As is often the case, the opinion in a recently-decided legal case (Sixth Circuit Court of Appeals in U.S. v. Phillip Abawa) turned on the meaning of a word:
“Inflict” is a narrower term than “cause.” Here, while in federal custody, Phillip Zabawa assaulted a federal law enforcement officer. The officer responded by headbutting Zabawa, which left the officer with a cut over his eye. A federal grand jury later indicted Zabawa for assaulting a federal officer in violation of 18 U.S.C. § 111(a)(1) and (b). Zabawa was convicted of both offenses. But § 111(b) specifies that the defendant must “inflict” the predicate injury to the officer, rather than just proximately cause it; and here, the officer himself admitted that his injury might have resulted from his application of force (i.e., the headbutt) to Zabawa, rather than from any force Zabawa applied to him. The district court found this distinction irrelevant, construing “inflict” to mean “cause.” We respectfully disagree, and reverse Zabawa’s conviction under § 111(b).
Reader S.L. pointed to this opinion's "selective use of dictionary definitions, as well as literary and other references", and wondered "if anyone at Language Log might have any observations".
S.L. asked for our observations, but what he's going to get, in fact, is my opinion, in the first sense of that word given by the American Heritage Dictionary: "A belief or conclusion held with confidence but not substantiated by positive knowledge or proof". It may be confusing to call my "belief or conclusion" an opinion, in a context where S.L. is asking about a judicial opinion, which the AHD defines as "A formal statement by a court or other adjudicative body of the legal reasons and principles for the conclusions of the court". But that's what language is like: words are slippery things, and polysemy is rampant.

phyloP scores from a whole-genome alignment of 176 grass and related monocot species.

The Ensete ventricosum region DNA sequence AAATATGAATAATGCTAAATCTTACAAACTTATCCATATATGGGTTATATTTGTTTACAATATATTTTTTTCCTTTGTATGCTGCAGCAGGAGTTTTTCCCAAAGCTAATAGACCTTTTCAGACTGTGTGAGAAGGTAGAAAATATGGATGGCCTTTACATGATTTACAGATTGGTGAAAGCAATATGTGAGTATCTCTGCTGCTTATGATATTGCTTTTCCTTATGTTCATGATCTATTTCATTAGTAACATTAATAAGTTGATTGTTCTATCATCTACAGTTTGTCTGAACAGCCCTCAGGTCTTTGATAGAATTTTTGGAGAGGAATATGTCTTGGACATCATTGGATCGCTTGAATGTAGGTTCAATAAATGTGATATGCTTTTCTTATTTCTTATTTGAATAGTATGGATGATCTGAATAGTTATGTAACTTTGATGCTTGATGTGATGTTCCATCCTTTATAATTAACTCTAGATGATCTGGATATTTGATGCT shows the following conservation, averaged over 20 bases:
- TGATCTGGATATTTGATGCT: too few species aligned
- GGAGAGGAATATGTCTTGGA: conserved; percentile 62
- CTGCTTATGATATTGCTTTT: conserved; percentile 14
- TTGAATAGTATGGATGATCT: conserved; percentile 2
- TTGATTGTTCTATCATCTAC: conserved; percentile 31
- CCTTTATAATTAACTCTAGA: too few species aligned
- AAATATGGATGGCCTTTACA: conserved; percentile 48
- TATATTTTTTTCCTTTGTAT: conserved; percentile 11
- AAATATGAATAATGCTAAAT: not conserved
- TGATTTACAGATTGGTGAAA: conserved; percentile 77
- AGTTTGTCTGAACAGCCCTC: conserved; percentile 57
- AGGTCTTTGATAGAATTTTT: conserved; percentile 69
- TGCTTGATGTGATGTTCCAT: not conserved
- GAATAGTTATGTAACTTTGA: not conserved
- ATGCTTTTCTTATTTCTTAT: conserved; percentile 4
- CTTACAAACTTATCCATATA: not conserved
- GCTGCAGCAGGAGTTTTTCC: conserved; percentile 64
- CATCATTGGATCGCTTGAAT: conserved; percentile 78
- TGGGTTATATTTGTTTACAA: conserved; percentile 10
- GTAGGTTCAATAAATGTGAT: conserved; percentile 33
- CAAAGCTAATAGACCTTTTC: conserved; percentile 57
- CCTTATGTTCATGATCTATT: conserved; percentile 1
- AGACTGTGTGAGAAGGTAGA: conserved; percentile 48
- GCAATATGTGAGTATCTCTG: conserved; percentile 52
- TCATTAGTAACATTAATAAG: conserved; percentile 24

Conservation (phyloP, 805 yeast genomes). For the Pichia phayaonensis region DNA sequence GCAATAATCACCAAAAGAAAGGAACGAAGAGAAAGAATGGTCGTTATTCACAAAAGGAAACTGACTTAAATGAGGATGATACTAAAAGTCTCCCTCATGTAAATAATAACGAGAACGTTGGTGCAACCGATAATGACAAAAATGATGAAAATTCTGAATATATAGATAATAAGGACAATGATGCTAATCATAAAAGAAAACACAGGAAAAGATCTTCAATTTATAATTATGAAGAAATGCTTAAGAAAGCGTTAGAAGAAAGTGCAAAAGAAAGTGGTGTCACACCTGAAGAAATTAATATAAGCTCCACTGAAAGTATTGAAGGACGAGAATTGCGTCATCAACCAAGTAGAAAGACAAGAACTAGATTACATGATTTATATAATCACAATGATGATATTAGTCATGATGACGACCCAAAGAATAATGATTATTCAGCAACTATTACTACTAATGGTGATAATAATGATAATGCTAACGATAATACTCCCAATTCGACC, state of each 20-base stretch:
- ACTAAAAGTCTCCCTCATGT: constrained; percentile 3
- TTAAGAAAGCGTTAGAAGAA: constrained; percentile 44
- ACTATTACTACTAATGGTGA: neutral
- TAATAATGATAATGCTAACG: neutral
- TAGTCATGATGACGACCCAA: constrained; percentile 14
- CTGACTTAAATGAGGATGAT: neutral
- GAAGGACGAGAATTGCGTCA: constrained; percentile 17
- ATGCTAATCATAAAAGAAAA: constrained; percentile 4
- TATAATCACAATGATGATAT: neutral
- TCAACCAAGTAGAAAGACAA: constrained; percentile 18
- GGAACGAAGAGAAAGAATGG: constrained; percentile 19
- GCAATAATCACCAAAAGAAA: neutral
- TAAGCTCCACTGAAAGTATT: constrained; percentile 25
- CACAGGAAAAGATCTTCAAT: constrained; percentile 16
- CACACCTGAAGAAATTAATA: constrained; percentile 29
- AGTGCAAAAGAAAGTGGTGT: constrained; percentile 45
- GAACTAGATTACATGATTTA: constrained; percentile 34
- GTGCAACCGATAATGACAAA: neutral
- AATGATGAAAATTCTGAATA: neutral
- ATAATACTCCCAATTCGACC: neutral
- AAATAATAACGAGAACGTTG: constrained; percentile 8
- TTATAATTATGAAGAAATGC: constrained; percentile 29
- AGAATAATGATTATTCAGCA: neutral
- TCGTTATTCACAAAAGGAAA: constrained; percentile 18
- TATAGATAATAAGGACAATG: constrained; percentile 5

In any case, my opinion agrees with the court's opinion in this case: if a federal officer cuts his forehead as a result of head-butting someone who is resisting the performance of the officer's official duties, it is neither accurate nor just to describe the resister as "inflict[ing] bodily injury" on the officer who head-butted him.
The court's opinion notes that dictionary definitions of inflict don't settle the question:
One dictionary defines “inflict” to mean “to cause (something unpleasant) to be endured” or, alternatively, “to give by or as if by striking.” Merriam-Webster’s Collegiate Dictionary 599 (10th ed. 1994). The former definition incorporates the word “cause” and thus arguably supports the government’s interpretation here; the latter definition is precisely the one that Zabawa advocates.
The court suggests a sort of statistical resolution, in favor of what inflict "normally" and "usually" means, "almost anywhere one looks":
[O]n balance the ordinary usage of “inflict” favors Zabawa’s interpretation. “Inflict” is a more specialized term than “cause.” Inflict normally refers to direct physical causation of physical harm: “inflicted heavy losses on the enemy; a storm that inflicted widespread damage.” American Heritage Dictionary 926 (3d ed. 1992). (When one departs from this sense of inflict—“the speaker inflicted a long and boring speech upon the audience”—the irony is usually intended.) This meaning holds almost anywhere one looks: the thermal and barometric conditions giving rise to a storm, for example, do not inflict widespread damage; the storm does. Othello dies from a wound that he inflicts upon himself, even though Iago proximately caused him to do it. Field Marshal Montgomery blundered by ordering his paratroopers to take “a bridge too far” at Arnem [sic], but he did not inflict the heavy losses that followed; the Germans did.